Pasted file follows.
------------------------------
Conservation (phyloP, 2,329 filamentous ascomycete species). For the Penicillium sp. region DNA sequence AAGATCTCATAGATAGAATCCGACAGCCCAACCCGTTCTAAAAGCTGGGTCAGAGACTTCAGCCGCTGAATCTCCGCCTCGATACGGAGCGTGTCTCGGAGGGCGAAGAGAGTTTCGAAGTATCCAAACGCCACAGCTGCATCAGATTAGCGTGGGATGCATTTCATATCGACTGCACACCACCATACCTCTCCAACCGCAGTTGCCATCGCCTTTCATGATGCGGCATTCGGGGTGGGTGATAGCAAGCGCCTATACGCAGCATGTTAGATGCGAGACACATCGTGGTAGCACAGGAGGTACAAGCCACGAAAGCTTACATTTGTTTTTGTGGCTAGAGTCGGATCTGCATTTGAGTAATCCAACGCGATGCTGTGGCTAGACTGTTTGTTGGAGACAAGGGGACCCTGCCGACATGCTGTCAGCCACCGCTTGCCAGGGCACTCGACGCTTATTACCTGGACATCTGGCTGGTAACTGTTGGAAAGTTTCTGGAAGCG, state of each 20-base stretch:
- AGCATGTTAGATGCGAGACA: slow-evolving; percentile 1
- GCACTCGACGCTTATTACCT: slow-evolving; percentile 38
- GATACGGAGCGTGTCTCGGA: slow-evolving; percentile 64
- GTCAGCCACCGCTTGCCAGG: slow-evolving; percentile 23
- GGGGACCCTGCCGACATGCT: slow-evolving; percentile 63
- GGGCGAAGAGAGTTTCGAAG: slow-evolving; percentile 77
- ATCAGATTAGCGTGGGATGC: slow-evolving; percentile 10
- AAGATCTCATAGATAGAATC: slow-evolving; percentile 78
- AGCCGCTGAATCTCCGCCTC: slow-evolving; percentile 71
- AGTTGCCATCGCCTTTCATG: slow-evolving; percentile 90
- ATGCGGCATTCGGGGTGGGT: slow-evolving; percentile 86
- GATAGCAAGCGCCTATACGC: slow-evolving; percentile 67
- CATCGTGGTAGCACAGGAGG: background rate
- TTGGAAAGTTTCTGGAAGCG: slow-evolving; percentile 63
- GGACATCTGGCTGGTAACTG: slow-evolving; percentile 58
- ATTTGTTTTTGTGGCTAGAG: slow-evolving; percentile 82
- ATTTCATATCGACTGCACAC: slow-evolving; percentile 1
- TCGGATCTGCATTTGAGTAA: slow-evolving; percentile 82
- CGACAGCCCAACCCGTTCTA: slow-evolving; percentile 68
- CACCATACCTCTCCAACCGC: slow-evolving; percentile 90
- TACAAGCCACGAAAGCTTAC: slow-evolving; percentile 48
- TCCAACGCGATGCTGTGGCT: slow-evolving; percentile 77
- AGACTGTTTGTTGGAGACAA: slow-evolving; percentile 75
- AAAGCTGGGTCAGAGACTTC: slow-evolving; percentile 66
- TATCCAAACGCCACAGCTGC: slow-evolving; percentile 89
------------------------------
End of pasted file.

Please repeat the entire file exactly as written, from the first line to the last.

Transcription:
Conservation (phyloP, 2,329 filamentous ascomycete species). For the Penicillium sp. region DNA sequence AAGATCTCATAGATAGAATCCGACAGCCCAACCCGTTCTAAAAGCTGGGTCAGAGACTTCAGCCGCTGAATCTCCGCCTCGATACGGAGCGTGTCTCGGAGGGCGAAGAGAGTTTCGAAGTATCCAAACGCCACAGCTGCATCAGATTAGCGTGGGATGCATTTCATATCGACTGCACACCACCATACCTCTCCAACCGCAGTTGCCATCGCCTTTCATGATGCGGCATTCGGGGTGGGTGATAGCAAGCGCCTATACGCAGCATGTTAGATGCGAGACACATCGTGGTAGCACAGGAGGTACAAGCCACGAAAGCTTACATTTGTTTTTGTGGCTAGAGTCGGATCTGCATTTGAGTAATCCAACGCGATGCTGTGGCTAGACTGTTTGTTGGAGACAAGGGGACCCTGCCGACATGCTGTCAGCCACCGCTTGCCAGGGCACTCGACGCTTATTACCTGGACATCTGGCTGGTAACTGTTGGAAAGTTTCTGGAAGCG, state of each 20-base stretch:
- AGCATGTTAGATGCGAGACA: slow-evolving; percentile 1
- GCACTCGACGCTTATTACCT: slow-evolving; percentile 38
- GATACGGAGCGTGTCTCGGA: slow-evolving; percentile 64
- GTCAGCCACCGCTTGCCAGG: slow-evolving; percentile 23
- GGGGACCCTGCCGACATGCT: slow-evolving; percentile 63
- GGGCGAAGAGAGTTTCGAAG: slow-evolving; percentile 77
- ATCAGATTAGCGTGGGATGC: slow-evolving; percentile 10
- AAGATCTCATAGATAGAATC: slow-evolving; percentile 78
- AGCCGCTGAATCTCCGCCTC: slow-evolving; percentile 71
- AGTTGCCATCGCCTTTCATG: slow-evolving; percentile 90
- ATGCGGCATTCGGGGTGGGT: slow-evolving; percentile 86
- GATAGCAAGCGCCTATACGC: slow-evolving; percentile 67
- CATCGTGGTAGCACAGGAGG: background rate
- TTGGAAAGTTTCTGGAAGCG: slow-evolving; percentile 63
- GGACATCTGGCTGGTAACTG: slow-evolving; percentile 58
- ATTTGTTTTTGTGGCTAGAG: slow-evolving; percentile 82
- ATTTCATATCGACTGCACAC: slow-evolving; percentile 1
- TCGGATCTGCATTTGAGTAA: slow-evolving; percentile 82
- CGACAGCCCAACCCGTTCTA: slow-evolving; percentile 68
- CACCATACCTCTCCAACCGC: slow-evolving; percentile 90
- TACAAGCCACGAAAGCTTAC: slow-evolving; percentile 48
- TCCAACGCGATGCTGTGGCT: slow-evolving; percentile 77
- AGACTGTTTGTTGGAGACAA: slow-evolving; percentile 75
- AAAGCTGGGTCAGAGACTTC: slow-evolving; percentile 66
- TATCCAAACGCCACAGCTGC: slow-evolving; percentile 89